Barry belonged to the rainforest of the McKenzie River, on the west slopes of the Cascades, in Oregon. It was there that he wrote most of Arctic Dreams, Of Wolves and Men, and many other books, essays and stories. It was there, over the course of thirty years, that he completed his last, most urgent and visionary book, Horizon. My wife, Cynthia, and I made several memorable visits to Barry’s home, where we enjoyed long, rambling conversations and forest walks, and where Barry and I once donned hip waders and walked the whitewater of the river together.
Fifty years ago, Barry and his wife had set out for the desert, where they imagined they would make a life together. But as they traveled up the McKenzie River valley, they heard the bright music of the river and felt the comforting embrace of the forest. And when they learned that an especially beautiful stand of fir and hemlock was slated to be clear-cut, they resolved to protect those trees. They arranged to purchase forty acres and settled in. In time, they told themselves, they would move on. Barry never left, until last summer.
Still, Barry told me not long ago that he had come to understand that Alaska was the place where he too had discovered the full dimensions of his work. Barry began writing Arctic Dreams in a little guest cabin owned by the wildlife biologists Kathy Frost and Lloyd Lowry, neighbors of ours in the hills north of Fairbanks. He visited us a number of times over the years. He joined my friends and me for a convocation of the Ace Lake Sauna Society. One snowy afternoon, as we hiked up the mountain above our house in the crepuscular winter light, Barry told me at length about his idea for a sprawling book that would somehow encompass the whole earth with the same intensity and specificity as Arctic Dreams. A few years later, while he was working on Horizon, Barry decided that he needed to become more deeply acquainted with the symphonies of Beethoven. So he flew up to Fairbanks, and we spent several days in my wood-burning cabin studio listening to the nine symphonies, studying their scores, and discussing them in depth.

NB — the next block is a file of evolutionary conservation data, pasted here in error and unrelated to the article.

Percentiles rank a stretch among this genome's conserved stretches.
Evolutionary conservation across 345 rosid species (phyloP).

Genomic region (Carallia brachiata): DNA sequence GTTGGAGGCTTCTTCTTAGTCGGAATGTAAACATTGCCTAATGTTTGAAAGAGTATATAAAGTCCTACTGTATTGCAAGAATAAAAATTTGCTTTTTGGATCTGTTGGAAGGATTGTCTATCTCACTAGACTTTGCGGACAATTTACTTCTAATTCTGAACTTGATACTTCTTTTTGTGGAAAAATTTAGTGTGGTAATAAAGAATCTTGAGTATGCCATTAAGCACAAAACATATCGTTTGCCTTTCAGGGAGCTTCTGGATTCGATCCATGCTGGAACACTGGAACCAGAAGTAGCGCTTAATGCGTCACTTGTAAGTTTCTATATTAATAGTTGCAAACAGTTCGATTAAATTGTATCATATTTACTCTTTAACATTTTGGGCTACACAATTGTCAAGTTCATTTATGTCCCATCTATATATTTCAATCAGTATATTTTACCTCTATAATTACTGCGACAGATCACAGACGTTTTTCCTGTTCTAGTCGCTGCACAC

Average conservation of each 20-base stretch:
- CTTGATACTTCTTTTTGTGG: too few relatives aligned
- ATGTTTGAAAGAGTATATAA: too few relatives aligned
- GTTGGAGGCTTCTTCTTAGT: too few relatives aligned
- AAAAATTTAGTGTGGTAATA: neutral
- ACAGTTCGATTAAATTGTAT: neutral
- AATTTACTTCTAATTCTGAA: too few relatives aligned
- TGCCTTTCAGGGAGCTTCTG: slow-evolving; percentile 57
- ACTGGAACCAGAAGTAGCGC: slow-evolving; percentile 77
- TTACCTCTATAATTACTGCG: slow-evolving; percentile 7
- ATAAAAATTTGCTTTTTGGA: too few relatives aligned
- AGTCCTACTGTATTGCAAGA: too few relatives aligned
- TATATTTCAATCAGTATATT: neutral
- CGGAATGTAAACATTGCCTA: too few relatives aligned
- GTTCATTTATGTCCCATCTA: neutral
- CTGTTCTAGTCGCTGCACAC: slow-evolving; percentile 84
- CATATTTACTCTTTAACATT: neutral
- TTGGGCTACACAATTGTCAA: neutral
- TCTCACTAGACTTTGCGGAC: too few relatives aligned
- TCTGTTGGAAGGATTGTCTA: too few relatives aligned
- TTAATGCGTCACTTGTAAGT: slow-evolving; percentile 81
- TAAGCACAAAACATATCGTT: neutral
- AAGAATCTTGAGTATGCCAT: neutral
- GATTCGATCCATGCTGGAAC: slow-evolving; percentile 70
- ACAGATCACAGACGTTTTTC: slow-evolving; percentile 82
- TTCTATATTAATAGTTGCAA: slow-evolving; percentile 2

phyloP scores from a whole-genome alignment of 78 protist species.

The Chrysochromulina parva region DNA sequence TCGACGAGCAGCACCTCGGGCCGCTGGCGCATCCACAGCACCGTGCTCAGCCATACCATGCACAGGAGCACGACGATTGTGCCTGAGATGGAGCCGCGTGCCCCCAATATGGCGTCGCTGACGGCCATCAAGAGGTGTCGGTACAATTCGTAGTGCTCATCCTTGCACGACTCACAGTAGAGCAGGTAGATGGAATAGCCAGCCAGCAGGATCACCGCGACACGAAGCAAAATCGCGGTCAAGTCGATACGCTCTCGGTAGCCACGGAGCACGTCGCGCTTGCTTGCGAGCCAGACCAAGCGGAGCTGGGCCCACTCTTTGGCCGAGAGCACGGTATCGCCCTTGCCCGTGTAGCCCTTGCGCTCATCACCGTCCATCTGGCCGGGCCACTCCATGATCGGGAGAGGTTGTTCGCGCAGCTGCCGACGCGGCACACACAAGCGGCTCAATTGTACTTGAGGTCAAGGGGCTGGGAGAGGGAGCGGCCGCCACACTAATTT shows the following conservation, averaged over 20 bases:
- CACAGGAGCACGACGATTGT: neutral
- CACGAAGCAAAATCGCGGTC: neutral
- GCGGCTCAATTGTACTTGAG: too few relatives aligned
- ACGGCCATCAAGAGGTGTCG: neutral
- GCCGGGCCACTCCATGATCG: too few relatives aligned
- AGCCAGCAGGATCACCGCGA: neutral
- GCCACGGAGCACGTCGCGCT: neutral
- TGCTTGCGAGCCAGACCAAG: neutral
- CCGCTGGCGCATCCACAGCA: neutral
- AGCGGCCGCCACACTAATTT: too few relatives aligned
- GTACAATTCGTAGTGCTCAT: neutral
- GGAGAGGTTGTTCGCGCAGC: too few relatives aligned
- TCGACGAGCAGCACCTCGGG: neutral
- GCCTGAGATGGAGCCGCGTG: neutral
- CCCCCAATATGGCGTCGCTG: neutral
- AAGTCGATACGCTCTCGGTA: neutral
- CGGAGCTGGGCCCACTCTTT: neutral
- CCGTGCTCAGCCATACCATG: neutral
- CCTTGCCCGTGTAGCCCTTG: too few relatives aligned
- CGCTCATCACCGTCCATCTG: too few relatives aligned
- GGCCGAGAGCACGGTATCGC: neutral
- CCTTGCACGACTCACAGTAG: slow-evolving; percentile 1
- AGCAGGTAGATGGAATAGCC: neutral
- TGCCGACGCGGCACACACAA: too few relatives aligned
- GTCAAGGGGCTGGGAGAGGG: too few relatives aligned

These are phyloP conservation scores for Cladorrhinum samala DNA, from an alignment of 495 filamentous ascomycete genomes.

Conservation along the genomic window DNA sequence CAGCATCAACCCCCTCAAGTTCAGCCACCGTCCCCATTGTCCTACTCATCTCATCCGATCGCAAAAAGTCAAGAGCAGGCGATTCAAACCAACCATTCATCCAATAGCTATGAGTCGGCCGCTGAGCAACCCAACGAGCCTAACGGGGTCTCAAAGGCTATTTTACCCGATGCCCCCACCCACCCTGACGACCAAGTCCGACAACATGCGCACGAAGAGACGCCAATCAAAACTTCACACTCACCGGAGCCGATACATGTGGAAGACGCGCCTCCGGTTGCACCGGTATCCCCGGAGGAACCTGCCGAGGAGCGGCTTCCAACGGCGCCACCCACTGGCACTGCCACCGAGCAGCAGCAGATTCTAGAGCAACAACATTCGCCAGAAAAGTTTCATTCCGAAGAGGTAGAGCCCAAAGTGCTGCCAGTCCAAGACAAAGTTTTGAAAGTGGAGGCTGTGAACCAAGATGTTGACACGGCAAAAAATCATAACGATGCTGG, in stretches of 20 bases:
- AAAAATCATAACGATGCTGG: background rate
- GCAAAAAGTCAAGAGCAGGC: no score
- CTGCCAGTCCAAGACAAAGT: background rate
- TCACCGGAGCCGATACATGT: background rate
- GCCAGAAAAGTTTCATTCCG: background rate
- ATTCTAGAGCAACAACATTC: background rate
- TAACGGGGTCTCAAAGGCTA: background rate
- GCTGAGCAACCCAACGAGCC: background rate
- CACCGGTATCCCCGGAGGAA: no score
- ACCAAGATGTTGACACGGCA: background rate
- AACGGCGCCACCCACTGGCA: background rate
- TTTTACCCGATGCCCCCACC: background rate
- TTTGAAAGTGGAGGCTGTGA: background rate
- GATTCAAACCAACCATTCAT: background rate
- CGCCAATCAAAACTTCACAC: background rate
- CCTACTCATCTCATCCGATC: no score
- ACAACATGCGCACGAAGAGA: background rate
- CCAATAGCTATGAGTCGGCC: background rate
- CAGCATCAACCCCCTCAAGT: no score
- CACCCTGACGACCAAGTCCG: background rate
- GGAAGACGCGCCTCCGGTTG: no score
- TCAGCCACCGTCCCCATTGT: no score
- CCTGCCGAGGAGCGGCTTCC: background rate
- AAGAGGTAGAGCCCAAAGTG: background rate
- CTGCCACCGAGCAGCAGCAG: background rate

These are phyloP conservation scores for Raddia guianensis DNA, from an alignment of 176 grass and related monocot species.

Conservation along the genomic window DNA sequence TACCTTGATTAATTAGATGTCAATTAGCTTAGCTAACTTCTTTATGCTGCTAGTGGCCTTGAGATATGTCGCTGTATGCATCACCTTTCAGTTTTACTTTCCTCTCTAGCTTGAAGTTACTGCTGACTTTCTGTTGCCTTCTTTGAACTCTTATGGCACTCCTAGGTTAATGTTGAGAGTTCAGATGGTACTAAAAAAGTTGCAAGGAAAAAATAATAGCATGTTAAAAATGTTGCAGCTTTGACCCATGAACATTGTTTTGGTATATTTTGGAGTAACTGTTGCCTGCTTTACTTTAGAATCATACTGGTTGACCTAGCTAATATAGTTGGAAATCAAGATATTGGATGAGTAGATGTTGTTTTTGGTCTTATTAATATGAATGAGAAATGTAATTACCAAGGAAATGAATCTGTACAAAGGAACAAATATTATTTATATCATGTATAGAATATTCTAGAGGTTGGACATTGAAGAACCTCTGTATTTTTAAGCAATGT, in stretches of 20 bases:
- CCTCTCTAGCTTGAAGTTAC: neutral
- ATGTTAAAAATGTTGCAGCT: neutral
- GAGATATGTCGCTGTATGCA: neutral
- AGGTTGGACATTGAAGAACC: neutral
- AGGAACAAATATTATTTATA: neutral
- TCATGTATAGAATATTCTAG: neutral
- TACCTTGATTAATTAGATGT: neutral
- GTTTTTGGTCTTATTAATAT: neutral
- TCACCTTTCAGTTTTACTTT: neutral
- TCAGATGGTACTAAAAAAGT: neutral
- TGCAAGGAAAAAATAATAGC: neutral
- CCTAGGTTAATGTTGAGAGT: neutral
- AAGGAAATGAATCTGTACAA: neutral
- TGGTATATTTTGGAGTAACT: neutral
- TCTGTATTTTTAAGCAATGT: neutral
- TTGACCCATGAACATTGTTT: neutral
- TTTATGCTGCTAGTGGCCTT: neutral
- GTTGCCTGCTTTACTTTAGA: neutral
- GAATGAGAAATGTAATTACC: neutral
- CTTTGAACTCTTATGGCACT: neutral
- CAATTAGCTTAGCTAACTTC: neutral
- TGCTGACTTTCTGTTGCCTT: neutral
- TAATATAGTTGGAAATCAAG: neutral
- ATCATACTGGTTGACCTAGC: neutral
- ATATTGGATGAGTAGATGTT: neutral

Between our times together, Barry and I exchanged letters, and frequently phone calls. Now and then, he would read me a passage he was working on, anything that had to do with music or sound. I remember a long conversation about the subtitle for his book Field Notes: The Grace Note of the Canyon Wren. It always felt good to be of some small help to my friend, and we both relished exploring and discovering the equivalences between our work. Barry and I drew encouragement from each other, and from the feeling that we were doing the same work, in different ways. Barry’s work as a writer, like mine as a composer, was solitary. Just knowing that he was working in his studio two-thousand miles away made my own studio feel a little less lonely.